You don't require images, they are just nice too have. Wouldn't a photograph of a Triumph-brand bra also work? — Crisco 1492 (talk) 00:12, 26 March 2014 (UTC)
Yah, I was thinking one photo of a Triumph bra and one of the store entrance. The bra for the Products section and the store photo for the infobox or in the History section where it discusses US expansion. The German version of this article has some photos of the founders and old logos that could also be used. I usually see photos of execs as a promotional COI issue, but I am a bit more split on the historical versions of the trademark. I'll go ahead and nominate since it's not a stern requirement. I was also thinking whether there is a specific bra I can take a photo of that is distinctively "Triumph". Thoughts on the images from the German article? CorporateM (Talk) 00:54, 26 March 2014 (UTC)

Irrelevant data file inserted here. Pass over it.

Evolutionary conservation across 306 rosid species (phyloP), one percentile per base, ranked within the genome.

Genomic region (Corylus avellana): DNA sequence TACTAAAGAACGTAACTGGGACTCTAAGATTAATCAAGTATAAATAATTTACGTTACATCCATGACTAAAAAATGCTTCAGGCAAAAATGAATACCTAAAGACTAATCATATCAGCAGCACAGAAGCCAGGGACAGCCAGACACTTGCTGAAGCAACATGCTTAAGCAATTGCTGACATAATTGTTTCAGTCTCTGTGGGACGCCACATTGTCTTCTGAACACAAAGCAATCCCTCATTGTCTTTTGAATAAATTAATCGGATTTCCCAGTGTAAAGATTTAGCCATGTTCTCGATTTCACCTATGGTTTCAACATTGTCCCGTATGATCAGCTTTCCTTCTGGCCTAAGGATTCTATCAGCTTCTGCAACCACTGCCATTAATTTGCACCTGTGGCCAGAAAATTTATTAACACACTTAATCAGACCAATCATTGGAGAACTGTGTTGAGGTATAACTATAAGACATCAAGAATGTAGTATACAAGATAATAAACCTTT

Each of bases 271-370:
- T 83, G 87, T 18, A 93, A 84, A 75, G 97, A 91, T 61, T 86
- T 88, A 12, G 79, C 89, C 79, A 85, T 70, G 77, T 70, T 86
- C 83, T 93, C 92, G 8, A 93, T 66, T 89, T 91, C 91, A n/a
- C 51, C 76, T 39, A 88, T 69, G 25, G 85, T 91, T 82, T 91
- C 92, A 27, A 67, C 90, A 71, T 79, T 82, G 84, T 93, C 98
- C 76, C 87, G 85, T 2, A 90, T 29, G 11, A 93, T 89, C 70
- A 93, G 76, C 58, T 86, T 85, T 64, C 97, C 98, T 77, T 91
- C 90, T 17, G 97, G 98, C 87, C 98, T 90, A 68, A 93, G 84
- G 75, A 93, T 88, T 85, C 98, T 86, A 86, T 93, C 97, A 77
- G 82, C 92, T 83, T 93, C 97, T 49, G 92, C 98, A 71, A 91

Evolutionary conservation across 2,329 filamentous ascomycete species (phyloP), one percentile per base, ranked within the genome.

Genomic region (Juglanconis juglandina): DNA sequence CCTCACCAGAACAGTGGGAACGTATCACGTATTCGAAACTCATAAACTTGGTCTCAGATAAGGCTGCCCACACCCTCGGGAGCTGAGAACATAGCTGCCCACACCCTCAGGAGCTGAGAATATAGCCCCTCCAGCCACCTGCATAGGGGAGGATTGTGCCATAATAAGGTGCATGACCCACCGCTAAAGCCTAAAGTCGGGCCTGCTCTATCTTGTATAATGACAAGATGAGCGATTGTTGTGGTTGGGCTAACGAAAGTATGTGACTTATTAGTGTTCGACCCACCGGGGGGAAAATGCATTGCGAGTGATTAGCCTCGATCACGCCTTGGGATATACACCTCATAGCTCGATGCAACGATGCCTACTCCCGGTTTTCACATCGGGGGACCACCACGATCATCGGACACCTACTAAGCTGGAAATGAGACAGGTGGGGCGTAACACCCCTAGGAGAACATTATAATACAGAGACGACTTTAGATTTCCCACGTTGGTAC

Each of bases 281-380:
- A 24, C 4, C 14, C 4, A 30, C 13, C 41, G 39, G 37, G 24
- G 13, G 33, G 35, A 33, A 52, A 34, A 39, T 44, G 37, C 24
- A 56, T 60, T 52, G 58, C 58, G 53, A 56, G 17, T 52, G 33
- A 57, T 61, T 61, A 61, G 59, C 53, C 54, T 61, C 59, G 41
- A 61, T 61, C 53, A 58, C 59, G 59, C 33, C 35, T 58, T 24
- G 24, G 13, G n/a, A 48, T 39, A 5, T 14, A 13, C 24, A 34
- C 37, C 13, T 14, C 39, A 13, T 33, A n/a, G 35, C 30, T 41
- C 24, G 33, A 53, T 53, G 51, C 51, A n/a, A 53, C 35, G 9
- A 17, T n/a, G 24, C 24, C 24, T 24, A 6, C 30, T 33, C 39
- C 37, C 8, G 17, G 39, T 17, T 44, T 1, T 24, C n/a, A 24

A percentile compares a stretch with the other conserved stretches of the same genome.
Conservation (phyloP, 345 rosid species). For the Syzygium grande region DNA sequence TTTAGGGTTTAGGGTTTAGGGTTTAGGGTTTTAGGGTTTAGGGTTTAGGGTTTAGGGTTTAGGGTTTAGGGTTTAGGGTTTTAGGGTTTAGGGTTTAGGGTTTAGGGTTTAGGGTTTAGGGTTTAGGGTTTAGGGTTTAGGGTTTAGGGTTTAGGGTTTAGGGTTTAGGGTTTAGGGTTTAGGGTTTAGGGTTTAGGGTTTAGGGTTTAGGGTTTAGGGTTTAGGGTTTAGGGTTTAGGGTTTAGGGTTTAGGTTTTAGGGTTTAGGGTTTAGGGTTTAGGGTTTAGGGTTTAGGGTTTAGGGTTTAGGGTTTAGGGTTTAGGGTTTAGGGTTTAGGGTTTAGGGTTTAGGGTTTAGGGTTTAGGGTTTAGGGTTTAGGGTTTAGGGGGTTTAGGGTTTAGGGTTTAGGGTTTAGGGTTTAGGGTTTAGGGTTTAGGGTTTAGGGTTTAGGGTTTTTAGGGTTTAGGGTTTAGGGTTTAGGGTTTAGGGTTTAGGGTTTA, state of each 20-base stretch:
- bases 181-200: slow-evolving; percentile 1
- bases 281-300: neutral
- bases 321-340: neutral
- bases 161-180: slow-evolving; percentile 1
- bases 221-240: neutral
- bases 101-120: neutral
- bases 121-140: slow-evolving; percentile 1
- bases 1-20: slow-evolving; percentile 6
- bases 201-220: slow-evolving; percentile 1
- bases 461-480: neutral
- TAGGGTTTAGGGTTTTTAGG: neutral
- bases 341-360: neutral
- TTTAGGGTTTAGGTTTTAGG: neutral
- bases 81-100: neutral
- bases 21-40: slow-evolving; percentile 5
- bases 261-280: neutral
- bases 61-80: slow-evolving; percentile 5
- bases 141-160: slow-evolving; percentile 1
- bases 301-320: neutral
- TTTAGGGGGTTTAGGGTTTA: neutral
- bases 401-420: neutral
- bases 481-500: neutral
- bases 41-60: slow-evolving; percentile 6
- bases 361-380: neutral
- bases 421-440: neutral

I don't think any of them are particularly good. For a store entrance, I think a German or UK branch would be better, under freedom of panorama laws. — Crisco 1492 (talk) 01:58, 26 March 2014 (UTC)
"It began with a staff of six people under the name Wirtschaftlicher Verein Spiesshofer & Braun, Familienverein reg."" Where did that quotation mark come from?
Done Strange, not sure where that came from. CorporateM (Talk) 02:54, 5 October 2014 (UTC)